In a time when Facebook photo albums have replaced tangible ones and people are tweeting instead of meeting, Temple Beth Abraham in Oakland didn’t want to be left out of the new media age.
So the Conservative synagogue replaced its gift shop — for now — with an online shuk, featuring 11 artists from the congregation whose specialties range from bookbinding to sewing to making tallits, mezuzahs and jewelry.
It’s a good start, said Bonnie Burt, a filmmaker and beaded jewelry maker, considering the Web site launched less than one month ago. Burt and fellow congregant Outi Gould spearheaded the project, beginning with a mass e-mail inviting any and all crafty congregants to join in. Eleven responded, and Burt hopes that more will be added in the future.
“People like to buy from artists who are local or someone they know,” Burt added, noting that only artists from the Beth Abraham community can sell on the online shuk, but anyone is welcome to buy. “We want people to think local first, instead of buying something manufactured in China or from a store.”
All of the artists have an introduction page on www.tbaoakland.org/Shuk, along with a link to their work.
Though visitors to the shuk can look, they can’t buy — the Web site doesn’t have the capability to accept online payments, so each artist has contact information at the bottom of their page, in the form of a Web site or e-mail address, so they can be reached to take orders.
Several of the artists, such as Jeannie Haydon of Oakland, also have links to their items on Etsy, a global Web site for buying and selling handmade goods.
A metalsmith and jeweler, Haydon has been creating earrings, necklaces, pins and bracelets out of sterling silver, 14-karat gold and other metals for 27 years. She also makes sculptural heart-shaped wall pieces.
Though it’s too early to tell if her jewelry is getting more exposure thanks to the online shuk, Haydon noted that just having a presence on the Web is helpful — and more convenient.
“Last year was a tough year,” said Haydon, who’s a staple at local craft fairs and galleries. “My sales were down, except for my online sales. Maybe [selling through the shuk] will be easier than hauling my stuff around.”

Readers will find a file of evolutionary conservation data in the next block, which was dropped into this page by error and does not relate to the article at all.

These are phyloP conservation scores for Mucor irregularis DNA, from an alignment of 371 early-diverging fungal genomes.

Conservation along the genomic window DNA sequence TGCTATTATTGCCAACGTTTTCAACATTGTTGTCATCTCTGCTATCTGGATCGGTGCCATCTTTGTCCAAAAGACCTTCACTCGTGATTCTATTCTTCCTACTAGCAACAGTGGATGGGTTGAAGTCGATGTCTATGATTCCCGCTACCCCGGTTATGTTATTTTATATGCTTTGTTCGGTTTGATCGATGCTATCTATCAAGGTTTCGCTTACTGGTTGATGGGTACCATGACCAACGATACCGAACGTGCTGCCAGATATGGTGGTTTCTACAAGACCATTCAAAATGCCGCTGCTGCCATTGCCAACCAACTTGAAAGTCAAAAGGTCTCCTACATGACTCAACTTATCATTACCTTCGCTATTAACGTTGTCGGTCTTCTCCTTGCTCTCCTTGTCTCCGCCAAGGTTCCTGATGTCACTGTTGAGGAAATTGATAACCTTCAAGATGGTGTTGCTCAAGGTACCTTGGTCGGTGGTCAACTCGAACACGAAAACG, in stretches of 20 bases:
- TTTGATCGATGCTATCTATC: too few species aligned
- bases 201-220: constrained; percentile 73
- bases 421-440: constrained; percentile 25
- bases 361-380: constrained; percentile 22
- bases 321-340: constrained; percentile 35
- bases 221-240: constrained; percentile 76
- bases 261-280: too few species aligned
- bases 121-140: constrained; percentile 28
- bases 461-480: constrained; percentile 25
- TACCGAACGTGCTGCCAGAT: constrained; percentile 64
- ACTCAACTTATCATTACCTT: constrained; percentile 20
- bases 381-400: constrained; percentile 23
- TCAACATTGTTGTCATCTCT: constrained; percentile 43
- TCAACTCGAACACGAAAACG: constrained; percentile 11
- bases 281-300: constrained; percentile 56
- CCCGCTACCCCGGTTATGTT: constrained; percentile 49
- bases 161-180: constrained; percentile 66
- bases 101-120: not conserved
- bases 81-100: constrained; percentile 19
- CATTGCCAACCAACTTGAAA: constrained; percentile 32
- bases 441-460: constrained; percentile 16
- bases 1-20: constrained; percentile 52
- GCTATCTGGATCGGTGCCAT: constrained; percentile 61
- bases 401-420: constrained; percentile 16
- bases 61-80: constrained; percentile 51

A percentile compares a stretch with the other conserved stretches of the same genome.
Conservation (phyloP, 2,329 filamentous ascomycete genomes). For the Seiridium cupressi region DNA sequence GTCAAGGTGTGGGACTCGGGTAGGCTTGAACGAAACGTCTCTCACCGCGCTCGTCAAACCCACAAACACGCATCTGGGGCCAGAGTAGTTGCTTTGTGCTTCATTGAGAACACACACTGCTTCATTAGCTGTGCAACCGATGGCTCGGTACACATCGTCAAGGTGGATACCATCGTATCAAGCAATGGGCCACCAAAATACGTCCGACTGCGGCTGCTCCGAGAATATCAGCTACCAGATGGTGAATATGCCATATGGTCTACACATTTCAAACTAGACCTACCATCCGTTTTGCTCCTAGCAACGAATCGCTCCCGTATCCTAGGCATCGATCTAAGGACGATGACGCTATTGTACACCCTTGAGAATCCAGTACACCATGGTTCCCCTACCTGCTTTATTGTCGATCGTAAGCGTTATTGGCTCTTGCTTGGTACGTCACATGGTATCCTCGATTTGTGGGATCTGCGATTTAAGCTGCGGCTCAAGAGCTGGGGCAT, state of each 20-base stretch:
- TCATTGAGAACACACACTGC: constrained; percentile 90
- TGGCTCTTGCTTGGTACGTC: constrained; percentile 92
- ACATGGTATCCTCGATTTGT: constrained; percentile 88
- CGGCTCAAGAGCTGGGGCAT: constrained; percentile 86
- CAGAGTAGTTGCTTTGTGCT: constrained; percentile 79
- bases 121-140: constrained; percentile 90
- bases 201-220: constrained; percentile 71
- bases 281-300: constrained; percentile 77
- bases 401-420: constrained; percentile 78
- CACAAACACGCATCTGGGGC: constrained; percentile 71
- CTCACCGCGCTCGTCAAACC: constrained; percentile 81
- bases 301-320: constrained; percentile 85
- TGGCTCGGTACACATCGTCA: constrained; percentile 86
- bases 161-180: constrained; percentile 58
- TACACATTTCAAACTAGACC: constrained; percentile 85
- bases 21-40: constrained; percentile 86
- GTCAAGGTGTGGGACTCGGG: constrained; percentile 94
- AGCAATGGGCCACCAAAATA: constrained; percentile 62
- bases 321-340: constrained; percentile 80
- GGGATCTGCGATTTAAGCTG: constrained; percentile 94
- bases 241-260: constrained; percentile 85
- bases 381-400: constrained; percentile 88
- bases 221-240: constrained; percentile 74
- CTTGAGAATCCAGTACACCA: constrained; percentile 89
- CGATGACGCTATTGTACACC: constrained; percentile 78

As the sole proprietor of the business, Haydon makes every piece by hand. Though she finds inspiration in previously successful designs, all of her pieces are one-of-a-kind.
In addition to her best-selling earrings (she has upward of 40 designs), Haydon has been dabbling in Judaica ever since she was asked to make a piece for a Temple Beth Abraham auction. It’s a “new direction,” she said, especially considering she’s not Jewish.
Haydon’s husband, Aron Rosenberg, also is a featured artist at the TBA shuk. He sells handmade concrete menorahs, each one ornamented with an array of metals, stones and stained glass.
Before her jewelry was highlighted on the site, Rebecca Skiles didn’t know any of the other participating artists. They had the chance to meet at a preview event in November, where Skiles sold several pieces of her handcrafted jewelry — a combination of colorful gemstones and precious metals.
“Those were my first sales,” said Skiles, who has been creating jewelry in her spare time since she moved to Oakland three years ago. “This is the first time my jewelry has been online, and a great opportunity to transform a hobby into something more serious.”
A meticulous shopper at local gem shows, Skiles seeks inspiration from naturally occurring stones, in addition to beads. She also takes vintage pieces, such as costume jewelry or items collecting dust in her own jewelry box, and turns them into new, trendy pieces.
Like Burt, Skiles hopes congregants will look to the online shuk as a resource for handmade gifts.
“It’s thrilling when someone likes something I’ve made and wants to pay money for it,” Skiles said. “Hopefully, I will get the sales.”
To shop at Temple Beth Abraham’s online shuk, visit www.tbaoakland.org/Shuk.